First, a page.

The U.S. Federal Trade Commission (FTC) may soon enact stricter rules against greenwashing. The agency is taking public comments on its Green Guides, established in 1992 to assess sustainability claims. Changes are certainly due — especially considering the ubiquity of false claims across marketplaces. But without an enhanced budget for enforcement, new rules are unlikely to have the teeth they need to make a difference. The issue also begs the question: How can the FTC even begin to define “green” with so many competing factors?
Examples of greenwashing abound — from misleading claims about a product's recyclability or compostability to misrepresentations of companies’ carbon footprints, the certification of illegal logging, and more. Naturally, some of the most egregious examples come from fossil fuel producers and investors, such as Shell and HSBC.
Purveyors of petroleum products – including Shell, Chevron, ExxonMobil, BP and Total Energies – have attempted to rebrand themselves in the fight against climate change. But while 60 percent of their 2021 advertising attempted to paint them in this light, renewable energy made up a mere 12 percent of their total investments. Similarly, HSBC claimed to be on the path to net zero and even touted its tree-planting program — all the while investing heavily in fossil fuels, including coal.
Exaggerated claims about the recyclability of a product, as well as the amount of recycled material a product is made from, are also common. As are assertions regarding the use of so-called “ocean-bound” plastics. Coca-Cola is guilty of just that, according to the Changing Markets Foundation. The beverage company spent a small fortune touting its use of such plastics, while failing to do anything about its role in creating the problem as the world’s single most prolific plastic polluter, according to the NGO. Brand audits show that Coca-Cola’s total plastic pollution continues to grow.
But the issue of greenwashing is hardly limited to a handful of brands. “Our latest investigation exposes a litany of misleading claims from household names consumers should be able to trust,” George Harding-Rolls, campaign manager for Changing Markets Foundations, told the Guardian last year. “This is just the tip of the iceberg, and it is of crucial importance that regulators take this issue seriously. The industry is happy to gloat its green credentials with little substance on the one hand, while continuing to perpetuate the plastic crisis on the other. We are calling out greenwashing so the world can see that voluntary action has led to a market saturated with false claims.”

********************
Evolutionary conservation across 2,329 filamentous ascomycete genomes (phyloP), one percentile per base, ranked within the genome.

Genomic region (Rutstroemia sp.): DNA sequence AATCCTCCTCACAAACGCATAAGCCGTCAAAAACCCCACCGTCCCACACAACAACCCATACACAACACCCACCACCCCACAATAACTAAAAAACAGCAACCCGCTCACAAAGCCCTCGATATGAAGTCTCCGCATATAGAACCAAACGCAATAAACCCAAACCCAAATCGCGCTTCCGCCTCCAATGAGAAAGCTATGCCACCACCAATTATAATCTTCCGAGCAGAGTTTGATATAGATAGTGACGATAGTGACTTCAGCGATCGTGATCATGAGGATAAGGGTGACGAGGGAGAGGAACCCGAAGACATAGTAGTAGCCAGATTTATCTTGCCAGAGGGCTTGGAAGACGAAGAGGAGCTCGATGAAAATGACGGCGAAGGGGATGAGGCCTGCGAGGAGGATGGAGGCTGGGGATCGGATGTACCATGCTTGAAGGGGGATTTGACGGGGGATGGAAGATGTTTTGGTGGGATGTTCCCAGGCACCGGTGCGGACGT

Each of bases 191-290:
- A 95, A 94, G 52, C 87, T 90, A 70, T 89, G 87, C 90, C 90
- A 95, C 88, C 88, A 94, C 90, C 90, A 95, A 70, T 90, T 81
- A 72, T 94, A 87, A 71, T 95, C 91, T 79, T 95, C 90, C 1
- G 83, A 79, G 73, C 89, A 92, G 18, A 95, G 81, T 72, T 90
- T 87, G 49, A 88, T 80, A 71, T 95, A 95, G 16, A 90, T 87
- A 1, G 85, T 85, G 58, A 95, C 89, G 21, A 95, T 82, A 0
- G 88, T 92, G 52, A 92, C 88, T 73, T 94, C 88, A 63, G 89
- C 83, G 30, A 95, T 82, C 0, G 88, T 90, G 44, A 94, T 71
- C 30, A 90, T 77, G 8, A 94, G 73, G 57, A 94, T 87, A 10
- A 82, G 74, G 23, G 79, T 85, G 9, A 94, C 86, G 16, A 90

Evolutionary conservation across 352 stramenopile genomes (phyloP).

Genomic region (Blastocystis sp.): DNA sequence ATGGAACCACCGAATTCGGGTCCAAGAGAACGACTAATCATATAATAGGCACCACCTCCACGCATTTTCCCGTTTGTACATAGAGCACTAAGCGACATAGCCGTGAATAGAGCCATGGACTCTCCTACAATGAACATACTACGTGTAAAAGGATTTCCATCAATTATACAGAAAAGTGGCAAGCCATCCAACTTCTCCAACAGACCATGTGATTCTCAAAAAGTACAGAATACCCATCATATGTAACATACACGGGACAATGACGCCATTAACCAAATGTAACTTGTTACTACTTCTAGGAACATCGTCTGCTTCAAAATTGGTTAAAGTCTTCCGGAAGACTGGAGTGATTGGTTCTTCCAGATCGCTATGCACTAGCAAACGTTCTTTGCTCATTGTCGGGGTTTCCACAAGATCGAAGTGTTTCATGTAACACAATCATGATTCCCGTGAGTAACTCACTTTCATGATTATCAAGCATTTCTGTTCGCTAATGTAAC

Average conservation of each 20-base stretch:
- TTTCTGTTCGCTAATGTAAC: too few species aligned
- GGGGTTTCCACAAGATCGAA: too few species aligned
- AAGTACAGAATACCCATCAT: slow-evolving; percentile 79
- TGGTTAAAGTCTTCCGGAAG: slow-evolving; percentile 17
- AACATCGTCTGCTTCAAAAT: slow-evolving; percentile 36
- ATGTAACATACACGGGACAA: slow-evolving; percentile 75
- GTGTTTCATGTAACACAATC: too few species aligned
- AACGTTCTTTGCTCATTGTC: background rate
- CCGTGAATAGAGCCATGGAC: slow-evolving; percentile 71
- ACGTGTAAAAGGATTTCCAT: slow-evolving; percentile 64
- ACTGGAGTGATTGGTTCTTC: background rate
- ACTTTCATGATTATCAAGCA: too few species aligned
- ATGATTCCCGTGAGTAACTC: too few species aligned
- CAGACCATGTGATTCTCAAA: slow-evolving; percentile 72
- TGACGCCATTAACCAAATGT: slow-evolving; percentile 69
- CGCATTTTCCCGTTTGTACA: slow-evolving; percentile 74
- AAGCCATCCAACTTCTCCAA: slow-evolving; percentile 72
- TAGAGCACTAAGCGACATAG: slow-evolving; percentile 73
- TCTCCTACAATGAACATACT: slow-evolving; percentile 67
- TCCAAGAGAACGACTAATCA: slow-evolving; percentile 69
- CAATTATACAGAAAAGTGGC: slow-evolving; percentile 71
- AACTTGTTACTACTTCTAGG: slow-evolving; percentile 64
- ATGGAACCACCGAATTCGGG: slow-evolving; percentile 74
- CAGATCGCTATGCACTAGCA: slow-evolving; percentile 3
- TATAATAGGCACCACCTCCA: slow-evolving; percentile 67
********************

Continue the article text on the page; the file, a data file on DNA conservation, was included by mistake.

This is precisely why the FTC is finally moving toward updating its Green Guides — which are supposed to aid brands in ensuring their environmental claims are accurate and do not mislead consumers. However, the guidelines were last updated in 2012. A lot has been learned since then about what makes a product sustainable, as well as the depths some marketers will stoop to in order to woo eco-conscious consumers.
Unfortunately, the guides are likely to remain just that — guidance that is rarely enforced through the courts. While suits were brought against Walmart and Kohls last year for claiming rayon products were made from bamboo, their total penalty of $5.5 million is arguably a drop in the bucket.
Indeed, only a few greenwashing suits have been brought to court each year since their height in 2014 and 2015, according to the list on the FTC’s website, with no penalty cases occurring between September 2019 and May 2022. It’s therefore difficult to believe that the updated guides will have much of an effect.
Another relevant issue is how to even define what makes a product environmentally friendly with so many aspects to consider. Electric vehicles (EVs), for example, have been hailed as the holy grail of environmentalism by the U.S. government. But for all intents and purposes, an EV for every driver would cause unfathomable environmental destruction.
Likewise, while net zero is currently being held as the gold standard, many of the offsets used to achieve it are dubious at best. And recycling may be better than using virgin materials, but it creates its own set of problems and still pales in comparison to the ever-forgotten need to reduce first.
In truth, defining “green” should ultimately come down to what’s not being used, instead of what is — meaning the only truly green product would be no product at all. While that is not realistic in a market economy, the FTC would be wise to use its updated Green Guides to discourage the rampant consumerism and single-use products that got us into this mess in the first place.
Image credit: Brian Yurasits / Unsplash
Riya Anne Polcastro is an author, photographer and adventurer based out of the Pacific Northwest. She enjoys writing just about anything, from gritty fiction to business and environmental issues. She is especially interested in how sustainability can be harnessed to encourage economic and environmental equity between the Global South and North. One day she hopes to travel the world with nothing but a backpack and her trusty laptop.